Impaired judgment
Difficulties with abstract thinking
Faulty reasoning
Inappropriate behavior
Loss of communication skills
Disorientation to time and place
Gait, motor, and balance problems
Neglect of personal care and safety
Hallucinations, paranoia, agitation

People suffering with dementia may find their health and life affected by the disorder. This can be because they may lose mental ability. Memory problems are usually the most obvious symptom in people with dementia. A person with early stages of dementia might go to the shops and then cannot remember what they wanted. It is also common to misplace objects. However, events of the past are often remembered well until the dementia is severe. Many people with dementia can talk about their childhood and early life but as dementia progresses, sometimes memory loss for recent events is severe and the person may appear to be living in the past. They may think of themselves as young and not recognise their true age. Difficulty with self-care usually also develops over time. For example, without help, some people with dementia may not pay much attention to personal hygiene and they may forget to wash or change their clothes. Remembering to take medication can also become an issue which means their symptoms are not controlled.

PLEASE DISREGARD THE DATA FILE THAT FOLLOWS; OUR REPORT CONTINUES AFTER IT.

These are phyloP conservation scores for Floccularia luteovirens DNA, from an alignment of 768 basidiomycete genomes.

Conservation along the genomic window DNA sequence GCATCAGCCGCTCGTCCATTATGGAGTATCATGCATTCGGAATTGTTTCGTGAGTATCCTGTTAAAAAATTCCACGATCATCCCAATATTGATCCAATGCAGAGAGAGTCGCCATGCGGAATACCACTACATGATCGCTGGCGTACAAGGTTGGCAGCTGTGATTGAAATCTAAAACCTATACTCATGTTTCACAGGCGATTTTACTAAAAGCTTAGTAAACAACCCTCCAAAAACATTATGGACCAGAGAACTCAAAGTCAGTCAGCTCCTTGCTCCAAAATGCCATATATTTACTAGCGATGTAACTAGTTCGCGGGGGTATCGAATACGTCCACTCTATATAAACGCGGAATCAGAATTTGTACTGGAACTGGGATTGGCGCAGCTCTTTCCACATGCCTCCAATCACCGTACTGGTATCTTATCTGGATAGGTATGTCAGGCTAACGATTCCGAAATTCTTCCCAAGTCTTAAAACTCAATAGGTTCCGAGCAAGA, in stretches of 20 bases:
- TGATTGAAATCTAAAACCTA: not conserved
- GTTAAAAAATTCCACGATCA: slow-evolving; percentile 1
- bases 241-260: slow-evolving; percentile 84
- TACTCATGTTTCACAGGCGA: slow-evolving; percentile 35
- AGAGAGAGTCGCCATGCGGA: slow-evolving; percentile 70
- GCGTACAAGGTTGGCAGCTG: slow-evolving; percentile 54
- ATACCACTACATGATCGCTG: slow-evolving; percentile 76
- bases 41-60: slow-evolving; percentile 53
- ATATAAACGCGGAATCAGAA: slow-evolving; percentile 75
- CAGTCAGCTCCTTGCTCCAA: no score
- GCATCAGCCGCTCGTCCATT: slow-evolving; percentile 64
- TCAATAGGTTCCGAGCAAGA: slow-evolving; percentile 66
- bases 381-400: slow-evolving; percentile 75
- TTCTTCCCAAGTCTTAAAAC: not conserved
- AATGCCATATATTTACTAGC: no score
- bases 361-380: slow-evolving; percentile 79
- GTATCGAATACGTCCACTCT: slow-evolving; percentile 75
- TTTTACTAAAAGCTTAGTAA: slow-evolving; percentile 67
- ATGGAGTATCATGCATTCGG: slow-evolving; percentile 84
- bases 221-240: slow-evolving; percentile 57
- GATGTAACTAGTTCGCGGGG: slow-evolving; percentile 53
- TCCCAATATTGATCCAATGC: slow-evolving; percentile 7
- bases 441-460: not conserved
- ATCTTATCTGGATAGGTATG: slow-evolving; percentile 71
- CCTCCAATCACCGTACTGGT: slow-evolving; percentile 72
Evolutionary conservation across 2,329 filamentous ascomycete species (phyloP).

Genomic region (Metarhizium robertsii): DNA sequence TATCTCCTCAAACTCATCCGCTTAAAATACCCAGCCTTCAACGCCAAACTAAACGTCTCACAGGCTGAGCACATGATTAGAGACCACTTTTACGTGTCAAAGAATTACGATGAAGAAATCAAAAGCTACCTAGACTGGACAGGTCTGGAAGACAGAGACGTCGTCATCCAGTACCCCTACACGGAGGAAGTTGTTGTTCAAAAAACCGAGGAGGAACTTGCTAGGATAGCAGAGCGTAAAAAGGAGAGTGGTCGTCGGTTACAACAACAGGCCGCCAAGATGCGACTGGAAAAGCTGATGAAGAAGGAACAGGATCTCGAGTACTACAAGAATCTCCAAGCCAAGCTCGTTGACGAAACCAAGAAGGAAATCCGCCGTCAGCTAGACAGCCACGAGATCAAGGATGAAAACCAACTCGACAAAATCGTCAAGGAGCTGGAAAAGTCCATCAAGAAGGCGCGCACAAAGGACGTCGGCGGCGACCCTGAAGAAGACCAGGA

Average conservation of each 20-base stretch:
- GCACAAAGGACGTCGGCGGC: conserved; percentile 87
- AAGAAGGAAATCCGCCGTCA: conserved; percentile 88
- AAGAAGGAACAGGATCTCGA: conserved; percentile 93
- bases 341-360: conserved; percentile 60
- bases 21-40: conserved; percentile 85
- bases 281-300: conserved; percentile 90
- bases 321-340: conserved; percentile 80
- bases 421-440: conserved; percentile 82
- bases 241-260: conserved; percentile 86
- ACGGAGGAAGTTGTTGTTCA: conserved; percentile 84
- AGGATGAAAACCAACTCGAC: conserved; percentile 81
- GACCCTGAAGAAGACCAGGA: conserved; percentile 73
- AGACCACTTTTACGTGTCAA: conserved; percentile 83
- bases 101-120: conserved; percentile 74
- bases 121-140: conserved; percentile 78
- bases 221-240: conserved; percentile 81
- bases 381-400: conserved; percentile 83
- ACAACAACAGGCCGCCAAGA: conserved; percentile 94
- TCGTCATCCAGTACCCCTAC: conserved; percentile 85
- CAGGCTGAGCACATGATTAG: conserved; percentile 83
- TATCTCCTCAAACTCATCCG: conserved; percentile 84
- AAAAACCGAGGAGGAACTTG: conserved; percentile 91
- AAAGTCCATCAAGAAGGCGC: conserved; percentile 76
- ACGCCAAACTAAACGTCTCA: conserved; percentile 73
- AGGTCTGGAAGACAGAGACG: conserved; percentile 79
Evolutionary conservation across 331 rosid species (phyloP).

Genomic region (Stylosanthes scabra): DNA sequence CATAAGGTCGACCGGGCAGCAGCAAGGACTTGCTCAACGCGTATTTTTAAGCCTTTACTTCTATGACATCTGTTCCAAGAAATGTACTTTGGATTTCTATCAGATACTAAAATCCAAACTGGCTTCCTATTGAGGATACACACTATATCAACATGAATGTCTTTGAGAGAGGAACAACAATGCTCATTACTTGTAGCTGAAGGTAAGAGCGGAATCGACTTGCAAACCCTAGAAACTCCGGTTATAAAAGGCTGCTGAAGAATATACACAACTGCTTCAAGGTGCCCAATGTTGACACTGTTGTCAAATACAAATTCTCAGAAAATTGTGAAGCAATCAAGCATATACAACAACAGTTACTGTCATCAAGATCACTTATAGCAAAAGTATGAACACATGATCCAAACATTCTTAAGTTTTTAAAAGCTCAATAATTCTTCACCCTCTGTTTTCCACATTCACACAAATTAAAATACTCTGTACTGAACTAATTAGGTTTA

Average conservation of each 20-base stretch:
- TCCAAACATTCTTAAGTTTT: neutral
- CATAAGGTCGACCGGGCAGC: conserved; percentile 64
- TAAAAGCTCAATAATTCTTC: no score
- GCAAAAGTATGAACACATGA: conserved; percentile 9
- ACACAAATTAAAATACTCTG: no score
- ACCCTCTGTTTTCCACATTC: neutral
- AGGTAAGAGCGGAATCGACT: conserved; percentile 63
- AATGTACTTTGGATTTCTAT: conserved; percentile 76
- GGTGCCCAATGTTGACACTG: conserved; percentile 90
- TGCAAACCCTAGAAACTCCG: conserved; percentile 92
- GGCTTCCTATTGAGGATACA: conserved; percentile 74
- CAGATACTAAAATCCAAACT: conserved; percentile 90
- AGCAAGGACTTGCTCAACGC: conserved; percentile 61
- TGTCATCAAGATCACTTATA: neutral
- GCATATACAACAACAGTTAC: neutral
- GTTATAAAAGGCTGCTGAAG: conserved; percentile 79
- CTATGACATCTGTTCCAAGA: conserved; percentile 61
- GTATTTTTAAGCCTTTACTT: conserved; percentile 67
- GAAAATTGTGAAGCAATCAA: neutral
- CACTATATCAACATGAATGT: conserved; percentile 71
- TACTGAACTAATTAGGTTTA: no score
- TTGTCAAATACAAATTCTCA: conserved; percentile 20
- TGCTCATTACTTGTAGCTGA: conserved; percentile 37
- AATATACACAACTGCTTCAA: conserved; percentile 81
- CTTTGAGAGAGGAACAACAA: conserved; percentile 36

The person may also have difficulty keeping up their home routines such as shopping, cooking and eating as these tasks may become difficult. This can lead to weight loss which is unhealthy. Driving may be dangerous and not possible for someone with dementia which could interfere with work and social activities. However, as well as the individual suffering from the effects of dementia on themselves, their friends and families may also suffer. Dementia can affect the families of those suffering as it can change the individual and cause families to feel loss. Grief is a response to loss. If someone close develops dementia, families are faced with the loss of the person they used to know and the loss of a relationship. People caring for partners may experience grief at the loss of the future that they had planned to share together. Grief is a very individual feeling and people will feel grief differently at different times. It will not always become easier with the passing of time. As well as this, families may feel a sense of guilt when discovering someone has dementia.